Q: How was that message of compassion received? You’re asking so much of the family and friends of these boys.

A: It was received very well. I still feel today very saddened by this boy’s choices. It’s something I say to students in my office: we get to choose what we’re going to do, we don’t get to choose the consequences of what we do.

Q: Too many principals in their careers deal with the consequences of drunk drivers. Why must this lesson constantly be relearned?

A: There is no learning where nothing changes. Unfortunately, I don’t understand it. I personally don’t drink at all. It seems to me that somehow, some way, there’s only a superficial belief that you shouldn’t drive drunk.

Q: You’re a religious man of the Mormon faith. Did you have words with your God after this?

A: My God and everybody else’s is probably the same God. Personal prayer and a belief in the eternal nature of man definitely helps me get through this. The belief that these young boys are in good hands, that we will have an opportunity to be reunited. It’s not going to happen right away but I firmly believe it will happen. That helps me get through the day, but that doesn’t mean I didn’t shed an awful lot of tears at their loss.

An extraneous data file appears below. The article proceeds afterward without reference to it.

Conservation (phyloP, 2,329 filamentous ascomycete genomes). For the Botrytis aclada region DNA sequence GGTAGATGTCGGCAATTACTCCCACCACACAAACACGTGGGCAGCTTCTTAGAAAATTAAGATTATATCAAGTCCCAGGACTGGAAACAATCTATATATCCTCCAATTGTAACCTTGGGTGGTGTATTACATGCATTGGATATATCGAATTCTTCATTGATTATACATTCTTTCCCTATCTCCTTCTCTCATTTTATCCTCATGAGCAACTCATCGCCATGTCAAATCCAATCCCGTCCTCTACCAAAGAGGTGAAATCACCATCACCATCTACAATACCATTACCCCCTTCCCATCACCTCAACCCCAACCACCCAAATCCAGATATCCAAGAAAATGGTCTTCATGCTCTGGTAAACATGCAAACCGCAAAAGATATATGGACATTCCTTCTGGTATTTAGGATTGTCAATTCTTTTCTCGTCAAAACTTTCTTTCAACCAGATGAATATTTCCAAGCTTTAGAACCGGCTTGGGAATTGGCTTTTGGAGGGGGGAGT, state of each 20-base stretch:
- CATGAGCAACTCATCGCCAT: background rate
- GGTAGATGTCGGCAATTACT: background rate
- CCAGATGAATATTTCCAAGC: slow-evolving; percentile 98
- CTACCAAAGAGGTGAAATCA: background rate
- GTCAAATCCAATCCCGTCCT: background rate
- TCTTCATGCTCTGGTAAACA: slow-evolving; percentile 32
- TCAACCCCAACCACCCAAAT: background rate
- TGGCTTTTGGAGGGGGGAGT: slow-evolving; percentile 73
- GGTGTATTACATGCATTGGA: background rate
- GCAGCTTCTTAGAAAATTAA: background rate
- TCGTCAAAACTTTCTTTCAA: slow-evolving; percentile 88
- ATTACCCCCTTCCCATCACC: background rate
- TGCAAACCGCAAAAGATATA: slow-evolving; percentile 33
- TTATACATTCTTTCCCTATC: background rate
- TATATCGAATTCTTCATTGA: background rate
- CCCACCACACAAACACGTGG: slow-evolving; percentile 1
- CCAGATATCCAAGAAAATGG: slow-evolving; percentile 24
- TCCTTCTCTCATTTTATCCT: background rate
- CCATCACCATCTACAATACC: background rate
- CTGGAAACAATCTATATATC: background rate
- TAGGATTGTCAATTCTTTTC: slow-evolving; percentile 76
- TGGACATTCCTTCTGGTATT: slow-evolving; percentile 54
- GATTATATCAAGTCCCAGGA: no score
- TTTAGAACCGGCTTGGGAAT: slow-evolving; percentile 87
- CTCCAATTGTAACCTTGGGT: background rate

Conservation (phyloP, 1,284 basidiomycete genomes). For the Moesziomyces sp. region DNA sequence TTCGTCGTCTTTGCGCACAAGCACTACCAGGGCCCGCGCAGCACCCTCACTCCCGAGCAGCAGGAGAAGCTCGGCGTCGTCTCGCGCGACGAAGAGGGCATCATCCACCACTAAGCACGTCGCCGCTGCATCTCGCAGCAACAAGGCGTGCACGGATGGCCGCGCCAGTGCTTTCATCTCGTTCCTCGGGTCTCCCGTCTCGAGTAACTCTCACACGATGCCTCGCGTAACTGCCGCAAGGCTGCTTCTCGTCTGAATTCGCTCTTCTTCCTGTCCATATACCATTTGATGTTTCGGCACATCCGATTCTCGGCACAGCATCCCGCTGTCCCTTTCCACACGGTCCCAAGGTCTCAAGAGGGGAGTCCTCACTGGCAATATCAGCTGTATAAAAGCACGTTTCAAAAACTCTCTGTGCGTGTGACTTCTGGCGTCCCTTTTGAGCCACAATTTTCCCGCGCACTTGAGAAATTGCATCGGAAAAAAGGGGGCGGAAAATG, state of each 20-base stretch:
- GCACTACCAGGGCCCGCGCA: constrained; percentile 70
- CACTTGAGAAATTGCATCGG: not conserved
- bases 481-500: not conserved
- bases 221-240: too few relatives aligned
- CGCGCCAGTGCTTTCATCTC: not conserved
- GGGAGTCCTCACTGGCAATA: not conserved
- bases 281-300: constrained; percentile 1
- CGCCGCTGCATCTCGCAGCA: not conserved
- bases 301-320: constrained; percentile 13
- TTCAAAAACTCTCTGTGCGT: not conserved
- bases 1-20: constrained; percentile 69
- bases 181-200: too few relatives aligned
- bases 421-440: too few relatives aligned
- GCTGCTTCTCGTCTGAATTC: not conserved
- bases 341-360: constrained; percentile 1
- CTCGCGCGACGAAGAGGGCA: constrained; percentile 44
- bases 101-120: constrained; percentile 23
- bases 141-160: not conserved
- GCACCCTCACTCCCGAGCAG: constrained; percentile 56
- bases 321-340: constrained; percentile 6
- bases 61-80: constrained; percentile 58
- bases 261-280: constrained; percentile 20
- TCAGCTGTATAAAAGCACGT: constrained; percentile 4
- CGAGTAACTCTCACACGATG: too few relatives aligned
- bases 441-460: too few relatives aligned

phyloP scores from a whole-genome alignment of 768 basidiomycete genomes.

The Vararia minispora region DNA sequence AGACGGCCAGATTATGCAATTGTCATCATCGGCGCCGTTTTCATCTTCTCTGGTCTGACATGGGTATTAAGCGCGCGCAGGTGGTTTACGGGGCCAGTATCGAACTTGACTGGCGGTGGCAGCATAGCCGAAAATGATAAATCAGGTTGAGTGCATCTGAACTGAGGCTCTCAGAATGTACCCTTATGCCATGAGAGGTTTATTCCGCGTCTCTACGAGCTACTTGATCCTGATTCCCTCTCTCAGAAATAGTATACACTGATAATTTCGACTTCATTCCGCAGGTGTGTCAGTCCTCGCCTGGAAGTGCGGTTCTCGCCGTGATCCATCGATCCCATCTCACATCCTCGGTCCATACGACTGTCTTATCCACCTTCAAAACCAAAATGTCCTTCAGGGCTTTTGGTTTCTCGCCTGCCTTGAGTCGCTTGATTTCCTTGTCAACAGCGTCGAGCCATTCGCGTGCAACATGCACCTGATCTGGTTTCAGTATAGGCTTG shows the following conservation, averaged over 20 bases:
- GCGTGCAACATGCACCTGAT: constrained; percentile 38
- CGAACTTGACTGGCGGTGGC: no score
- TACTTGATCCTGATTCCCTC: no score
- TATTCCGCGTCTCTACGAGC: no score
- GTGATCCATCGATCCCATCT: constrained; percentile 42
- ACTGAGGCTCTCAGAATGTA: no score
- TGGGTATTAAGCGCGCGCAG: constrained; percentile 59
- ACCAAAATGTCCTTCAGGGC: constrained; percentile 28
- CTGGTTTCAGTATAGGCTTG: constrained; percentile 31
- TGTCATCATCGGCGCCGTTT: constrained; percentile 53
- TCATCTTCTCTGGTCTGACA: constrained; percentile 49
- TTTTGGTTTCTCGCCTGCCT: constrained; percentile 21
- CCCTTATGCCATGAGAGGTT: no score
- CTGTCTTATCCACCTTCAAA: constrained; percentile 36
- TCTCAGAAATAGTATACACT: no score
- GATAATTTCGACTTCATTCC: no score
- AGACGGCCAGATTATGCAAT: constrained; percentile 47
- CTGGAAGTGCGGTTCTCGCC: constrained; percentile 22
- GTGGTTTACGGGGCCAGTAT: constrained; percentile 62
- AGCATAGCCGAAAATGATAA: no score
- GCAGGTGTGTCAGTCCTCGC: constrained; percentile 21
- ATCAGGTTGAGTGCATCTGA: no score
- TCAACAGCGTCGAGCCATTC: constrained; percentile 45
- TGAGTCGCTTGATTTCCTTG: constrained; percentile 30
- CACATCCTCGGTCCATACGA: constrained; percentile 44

Q: Was it your decision or the team’s to finish the football season?

A: Our decision. It was a collective.

Q: What did they draw from playing on?

A: To not have played is a decision you would have made in an emotional moment. By making a decision to play you had a place you could go to step out of the grieving process. It wasn’t easy. At first it was very solemn, like they were afraid to laugh and enjoy themselves. I said, “What do you think the boys would say?” Vince and Matt, the two Grade 11s, were very focused on getting the Peace Bowl, the league championship. If you don’t play, these guys are going to chase us around and haunt us, and you know it.

Q: What was the impact on Grande Prairie Composite and the larger community?